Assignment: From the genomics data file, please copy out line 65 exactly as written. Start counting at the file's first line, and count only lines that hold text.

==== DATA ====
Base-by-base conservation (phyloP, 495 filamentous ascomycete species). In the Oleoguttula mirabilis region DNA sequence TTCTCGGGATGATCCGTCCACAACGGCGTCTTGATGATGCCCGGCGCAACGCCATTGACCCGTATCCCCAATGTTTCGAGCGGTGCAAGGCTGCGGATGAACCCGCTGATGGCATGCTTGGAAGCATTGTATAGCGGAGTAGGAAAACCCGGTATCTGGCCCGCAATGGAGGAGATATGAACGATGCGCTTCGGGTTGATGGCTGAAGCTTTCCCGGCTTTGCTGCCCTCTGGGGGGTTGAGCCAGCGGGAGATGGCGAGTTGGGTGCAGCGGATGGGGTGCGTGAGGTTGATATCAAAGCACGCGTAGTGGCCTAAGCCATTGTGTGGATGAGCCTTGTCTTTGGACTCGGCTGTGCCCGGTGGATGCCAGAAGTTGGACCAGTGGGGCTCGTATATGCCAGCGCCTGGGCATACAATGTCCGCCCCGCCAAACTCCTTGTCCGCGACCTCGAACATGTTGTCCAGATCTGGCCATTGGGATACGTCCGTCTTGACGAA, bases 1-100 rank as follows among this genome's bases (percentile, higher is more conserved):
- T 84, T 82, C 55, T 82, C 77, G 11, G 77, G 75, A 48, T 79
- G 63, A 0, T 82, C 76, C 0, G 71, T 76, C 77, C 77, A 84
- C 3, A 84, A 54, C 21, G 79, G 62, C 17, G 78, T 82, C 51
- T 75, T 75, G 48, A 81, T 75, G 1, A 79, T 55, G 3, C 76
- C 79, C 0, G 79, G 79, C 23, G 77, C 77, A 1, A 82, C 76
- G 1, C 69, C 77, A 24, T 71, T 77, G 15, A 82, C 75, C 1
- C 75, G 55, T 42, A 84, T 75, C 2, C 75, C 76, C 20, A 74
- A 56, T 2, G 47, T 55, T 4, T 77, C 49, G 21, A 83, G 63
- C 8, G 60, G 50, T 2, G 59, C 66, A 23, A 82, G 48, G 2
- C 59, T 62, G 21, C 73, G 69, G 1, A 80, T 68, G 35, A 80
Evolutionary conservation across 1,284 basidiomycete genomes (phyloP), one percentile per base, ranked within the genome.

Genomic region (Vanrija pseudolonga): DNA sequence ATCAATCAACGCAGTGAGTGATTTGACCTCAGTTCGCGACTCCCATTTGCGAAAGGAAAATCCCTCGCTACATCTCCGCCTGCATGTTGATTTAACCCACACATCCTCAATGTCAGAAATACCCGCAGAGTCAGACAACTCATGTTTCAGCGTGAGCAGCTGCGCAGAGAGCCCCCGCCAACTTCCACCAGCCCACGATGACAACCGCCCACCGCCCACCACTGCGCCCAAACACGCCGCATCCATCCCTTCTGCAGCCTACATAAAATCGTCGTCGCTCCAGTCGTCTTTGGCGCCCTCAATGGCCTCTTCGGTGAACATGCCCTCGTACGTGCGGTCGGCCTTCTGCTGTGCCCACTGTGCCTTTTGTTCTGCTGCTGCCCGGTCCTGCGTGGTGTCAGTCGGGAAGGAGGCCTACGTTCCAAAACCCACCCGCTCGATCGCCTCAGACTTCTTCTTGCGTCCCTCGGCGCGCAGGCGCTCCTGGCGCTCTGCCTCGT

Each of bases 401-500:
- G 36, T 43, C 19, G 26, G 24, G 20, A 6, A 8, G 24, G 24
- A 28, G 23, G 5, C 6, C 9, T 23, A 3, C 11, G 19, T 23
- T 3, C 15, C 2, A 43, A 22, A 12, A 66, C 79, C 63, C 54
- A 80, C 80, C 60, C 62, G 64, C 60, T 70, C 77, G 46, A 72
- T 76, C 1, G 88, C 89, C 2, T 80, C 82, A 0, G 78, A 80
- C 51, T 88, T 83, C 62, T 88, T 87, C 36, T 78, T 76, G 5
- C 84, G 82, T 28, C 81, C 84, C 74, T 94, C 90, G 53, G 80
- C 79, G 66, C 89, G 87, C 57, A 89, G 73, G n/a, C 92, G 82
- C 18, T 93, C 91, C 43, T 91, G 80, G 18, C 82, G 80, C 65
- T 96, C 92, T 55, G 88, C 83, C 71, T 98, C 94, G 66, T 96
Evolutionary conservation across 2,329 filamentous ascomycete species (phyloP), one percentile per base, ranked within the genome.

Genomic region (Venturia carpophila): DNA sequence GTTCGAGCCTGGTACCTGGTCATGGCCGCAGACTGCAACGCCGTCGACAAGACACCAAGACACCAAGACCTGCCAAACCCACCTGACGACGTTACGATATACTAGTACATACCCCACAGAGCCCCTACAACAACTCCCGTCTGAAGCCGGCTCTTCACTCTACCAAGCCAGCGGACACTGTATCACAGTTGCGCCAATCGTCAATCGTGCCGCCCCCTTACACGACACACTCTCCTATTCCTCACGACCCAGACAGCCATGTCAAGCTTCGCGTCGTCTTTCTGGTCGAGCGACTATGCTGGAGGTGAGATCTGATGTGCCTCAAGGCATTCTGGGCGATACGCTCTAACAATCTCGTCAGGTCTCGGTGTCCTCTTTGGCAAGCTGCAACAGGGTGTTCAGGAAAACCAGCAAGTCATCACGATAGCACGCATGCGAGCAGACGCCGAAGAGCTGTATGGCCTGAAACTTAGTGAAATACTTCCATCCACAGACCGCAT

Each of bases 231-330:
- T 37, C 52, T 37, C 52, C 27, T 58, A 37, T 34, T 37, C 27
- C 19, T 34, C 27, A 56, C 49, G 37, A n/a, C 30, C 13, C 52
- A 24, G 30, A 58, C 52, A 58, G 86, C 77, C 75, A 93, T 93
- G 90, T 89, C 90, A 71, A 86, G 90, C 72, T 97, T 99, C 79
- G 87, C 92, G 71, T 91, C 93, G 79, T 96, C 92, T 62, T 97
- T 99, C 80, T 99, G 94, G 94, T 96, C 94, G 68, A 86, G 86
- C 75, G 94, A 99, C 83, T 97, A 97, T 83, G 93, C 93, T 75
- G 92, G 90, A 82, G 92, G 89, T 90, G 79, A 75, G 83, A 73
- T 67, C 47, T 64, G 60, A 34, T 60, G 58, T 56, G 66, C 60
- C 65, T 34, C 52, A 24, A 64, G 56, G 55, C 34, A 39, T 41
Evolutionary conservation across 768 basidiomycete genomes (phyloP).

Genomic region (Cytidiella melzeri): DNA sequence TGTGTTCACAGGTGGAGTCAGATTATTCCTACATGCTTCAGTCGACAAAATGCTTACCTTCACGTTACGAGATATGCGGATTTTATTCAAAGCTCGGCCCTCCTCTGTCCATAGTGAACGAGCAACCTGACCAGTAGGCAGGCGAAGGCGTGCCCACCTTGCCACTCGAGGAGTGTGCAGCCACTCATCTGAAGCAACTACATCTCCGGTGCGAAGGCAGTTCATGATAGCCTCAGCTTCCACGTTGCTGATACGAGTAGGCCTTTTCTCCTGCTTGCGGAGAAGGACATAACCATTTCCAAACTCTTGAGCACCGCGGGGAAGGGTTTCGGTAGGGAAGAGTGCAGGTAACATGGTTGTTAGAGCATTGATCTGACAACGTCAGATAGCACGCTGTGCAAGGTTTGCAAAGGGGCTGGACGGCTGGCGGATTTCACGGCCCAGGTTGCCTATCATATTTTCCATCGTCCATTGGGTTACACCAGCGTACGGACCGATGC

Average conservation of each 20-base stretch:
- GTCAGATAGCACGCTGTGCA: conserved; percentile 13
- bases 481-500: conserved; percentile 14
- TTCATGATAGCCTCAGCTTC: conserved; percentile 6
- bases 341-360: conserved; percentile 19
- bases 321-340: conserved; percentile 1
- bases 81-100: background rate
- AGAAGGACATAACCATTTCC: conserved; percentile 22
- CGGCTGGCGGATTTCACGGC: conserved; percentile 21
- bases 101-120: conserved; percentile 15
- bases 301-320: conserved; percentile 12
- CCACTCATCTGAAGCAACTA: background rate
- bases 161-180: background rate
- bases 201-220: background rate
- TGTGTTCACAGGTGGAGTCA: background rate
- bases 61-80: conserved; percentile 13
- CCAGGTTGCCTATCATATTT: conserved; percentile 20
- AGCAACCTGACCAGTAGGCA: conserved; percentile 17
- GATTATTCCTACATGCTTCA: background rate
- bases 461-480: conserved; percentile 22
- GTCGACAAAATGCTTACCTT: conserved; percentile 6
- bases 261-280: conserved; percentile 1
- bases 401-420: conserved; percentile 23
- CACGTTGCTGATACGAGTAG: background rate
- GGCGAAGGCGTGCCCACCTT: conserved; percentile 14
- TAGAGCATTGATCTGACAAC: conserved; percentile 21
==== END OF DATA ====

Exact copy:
- TAGAGCATTGATCTGACAAC: conserved; percentile 21